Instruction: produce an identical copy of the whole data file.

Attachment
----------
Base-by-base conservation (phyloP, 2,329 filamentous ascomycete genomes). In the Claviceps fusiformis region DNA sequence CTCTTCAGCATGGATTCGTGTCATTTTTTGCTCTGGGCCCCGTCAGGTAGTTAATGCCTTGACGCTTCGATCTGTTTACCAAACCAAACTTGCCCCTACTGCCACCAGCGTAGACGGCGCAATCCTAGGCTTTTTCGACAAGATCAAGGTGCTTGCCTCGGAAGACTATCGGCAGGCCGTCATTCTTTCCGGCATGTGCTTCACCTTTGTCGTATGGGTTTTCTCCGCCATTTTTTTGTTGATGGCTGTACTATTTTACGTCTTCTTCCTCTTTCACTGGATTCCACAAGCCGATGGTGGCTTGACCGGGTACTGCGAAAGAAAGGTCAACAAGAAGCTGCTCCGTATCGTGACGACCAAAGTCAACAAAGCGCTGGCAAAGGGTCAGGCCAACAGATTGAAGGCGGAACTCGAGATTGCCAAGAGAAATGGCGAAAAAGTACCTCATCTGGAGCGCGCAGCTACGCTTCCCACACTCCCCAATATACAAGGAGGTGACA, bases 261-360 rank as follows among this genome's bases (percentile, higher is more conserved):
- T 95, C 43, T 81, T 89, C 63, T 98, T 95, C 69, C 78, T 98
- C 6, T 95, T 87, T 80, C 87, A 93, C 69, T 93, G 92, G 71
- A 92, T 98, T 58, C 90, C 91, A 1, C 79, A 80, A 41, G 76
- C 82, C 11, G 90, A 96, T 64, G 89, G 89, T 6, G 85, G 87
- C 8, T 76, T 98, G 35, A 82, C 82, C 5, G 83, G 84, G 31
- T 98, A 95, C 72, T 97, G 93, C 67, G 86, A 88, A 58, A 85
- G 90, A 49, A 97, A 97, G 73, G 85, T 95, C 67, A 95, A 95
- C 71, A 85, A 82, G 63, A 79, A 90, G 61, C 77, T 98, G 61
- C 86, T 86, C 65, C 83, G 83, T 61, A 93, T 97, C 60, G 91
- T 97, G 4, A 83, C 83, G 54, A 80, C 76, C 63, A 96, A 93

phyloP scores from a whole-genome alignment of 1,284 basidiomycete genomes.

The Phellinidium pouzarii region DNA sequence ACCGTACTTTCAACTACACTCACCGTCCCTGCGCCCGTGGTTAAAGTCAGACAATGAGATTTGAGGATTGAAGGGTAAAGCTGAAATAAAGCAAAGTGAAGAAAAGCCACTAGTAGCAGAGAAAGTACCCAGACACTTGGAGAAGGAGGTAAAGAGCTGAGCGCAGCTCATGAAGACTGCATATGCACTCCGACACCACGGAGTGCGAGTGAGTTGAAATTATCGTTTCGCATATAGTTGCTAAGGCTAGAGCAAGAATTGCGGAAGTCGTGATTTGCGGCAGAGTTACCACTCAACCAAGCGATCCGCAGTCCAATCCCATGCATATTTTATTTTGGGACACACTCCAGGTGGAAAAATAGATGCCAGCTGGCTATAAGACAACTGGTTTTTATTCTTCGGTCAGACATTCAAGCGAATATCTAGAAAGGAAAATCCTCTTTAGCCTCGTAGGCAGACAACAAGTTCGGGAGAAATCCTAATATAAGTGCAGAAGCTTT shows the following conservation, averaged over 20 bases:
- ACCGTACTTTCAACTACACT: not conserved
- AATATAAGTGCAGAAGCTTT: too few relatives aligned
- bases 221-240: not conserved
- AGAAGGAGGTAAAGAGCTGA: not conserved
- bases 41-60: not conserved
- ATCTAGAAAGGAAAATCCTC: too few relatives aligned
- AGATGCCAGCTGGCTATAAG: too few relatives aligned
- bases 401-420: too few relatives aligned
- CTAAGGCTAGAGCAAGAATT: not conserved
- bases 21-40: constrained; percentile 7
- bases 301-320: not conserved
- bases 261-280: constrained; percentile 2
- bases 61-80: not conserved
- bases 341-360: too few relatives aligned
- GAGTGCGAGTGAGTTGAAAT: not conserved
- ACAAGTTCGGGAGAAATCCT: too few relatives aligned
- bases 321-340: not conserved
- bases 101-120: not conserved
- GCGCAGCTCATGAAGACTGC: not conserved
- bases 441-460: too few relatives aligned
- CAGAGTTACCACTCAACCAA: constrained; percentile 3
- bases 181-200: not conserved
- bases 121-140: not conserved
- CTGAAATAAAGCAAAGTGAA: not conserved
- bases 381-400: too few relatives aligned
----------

Base-by-base conservation (phyloP, 2,329 filamentous ascomycete genomes). In the Claviceps fusiformis region DNA sequence CTCTTCAGCATGGATTCGTGTCATTTTTTGCTCTGGGCCCCGTCAGGTAGTTAATGCCTTGACGCTTCGATCTGTTTACCAAACCAAACTTGCCCCTACTGCCACCAGCGTAGACGGCGCAATCCTAGGCTTTTTCGACAAGATCAAGGTGCTTGCCTCGGAAGACTATCGGCAGGCCGTCATTCTTTCCGGCATGTGCTTCACCTTTGTCGTATGGGTTTTCTCCGCCATTTTTTTGTTGATGGCTGTACTATTTTACGTCTTCTTCCTCTTTCACTGGATTCCACAAGCCGATGGTGGCTTGACCGGGTACTGCGAAAGAAAGGTCAACAAGAAGCTGCTCCGTATCGTGACGACCAAAGTCAACAAAGCGCTGGCAAAGGGTCAGGCCAACAGATTGAAGGCGGAACTCGAGATTGCCAAGAGAAATGGCGAAAAAGTACCTCATCTGGAGCGCGCAGCTACGCTTCCCACACTCCCCAATATACAAGGAGGTGACA, bases 261-360 rank as follows among this genome's bases (percentile, higher is more conserved):
- T 95, C 43, T 81, T 89, C 63, T 98, T 95, C 69, C 78, T 98
- C 6, T 95, T 87, T 80, C 87, A 93, C 69, T 93, G 92, G 71
- A 92, T 98, T 58, C 90, C 91, A 1, C 79, A 80, A 41, G 76
- C 82, C 11, G 90, A 96, T 64, G 89, G 89, T 6, G 85, G 87
- C 8, T 76, T 98, G 35, A 82, C 82, C 5, G 83, G 84, G 31
- T 98, A 95, C 72, T 97, G 93, C 67, G 86, A 88, A 58, A 85
- G 90, A 49, A 97, A 97, G 73, G 85, T 95, C 67, A 95, A 95
- C 71, A 85, A 82, G 63, A 79, A 90, G 61, C 77, T 98, G 61
- C 86, T 86, C 65, C 83, G 83, T 61, A 93, T 97, C 60, G 91
- T 97, G 4, A 83, C 83, G 54, A 80, C 76, C 63, A 96, A 93

phyloP scores from a whole-genome alignment of 1,284 basidiomycete genomes.

The Phellinidium pouzarii region DNA sequence ACCGTACTTTCAACTACACTCACCGTCCCTGCGCCCGTGGTTAAAGTCAGACAATGAGATTTGAGGATTGAAGGGTAAAGCTGAAATAAAGCAAAGTGAAGAAAAGCCACTAGTAGCAGAGAAAGTACCCAGACACTTGGAGAAGGAGGTAAAGAGCTGAGCGCAGCTCATGAAGACTGCATATGCACTCCGACACCACGGAGTGCGAGTGAGTTGAAATTATCGTTTCGCATATAGTTGCTAAGGCTAGAGCAAGAATTGCGGAAGTCGTGATTTGCGGCAGAGTTACCACTCAACCAAGCGATCCGCAGTCCAATCCCATGCATATTTTATTTTGGGACACACTCCAGGTGGAAAAATAGATGCCAGCTGGCTATAAGACAACTGGTTTTTATTCTTCGGTCAGACATTCAAGCGAATATCTAGAAAGGAAAATCCTCTTTAGCCTCGTAGGCAGACAACAAGTTCGGGAGAAATCCTAATATAAGTGCAGAAGCTTT shows the following conservation, averaged over 20 bases:
- ACCGTACTTTCAACTACACT: not conserved
- AATATAAGTGCAGAAGCTTT: too few relatives aligned
- bases 221-240: not conserved
- AGAAGGAGGTAAAGAGCTGA: not conserved
- bases 41-60: not conserved
- ATCTAGAAAGGAAAATCCTC: too few relatives aligned
- AGATGCCAGCTGGCTATAAG: too few relatives aligned
- bases 401-420: too few relatives aligned
- CTAAGGCTAGAGCAAGAATT: not conserved
- bases 21-40: constrained; percentile 7
- bases 301-320: not conserved
- bases 261-280: constrained; percentile 2
- bases 61-80: not conserved
- bases 341-360: too few relatives aligned
- GAGTGCGAGTGAGTTGAAAT: not conserved
- ACAAGTTCGGGAGAAATCCT: too few relatives aligned
- bases 321-340: not conserved
- bases 101-120: not conserved
- GCGCAGCTCATGAAGACTGC: not conserved
- bases 441-460: too few relatives aligned
- CAGAGTTACCACTCAACCAA: constrained; percentile 3
- bases 181-200: not conserved
- bases 121-140: not conserved
- CTGAAATAAAGCAAAGTGAA: not conserved
- bases 381-400: too few relatives aligned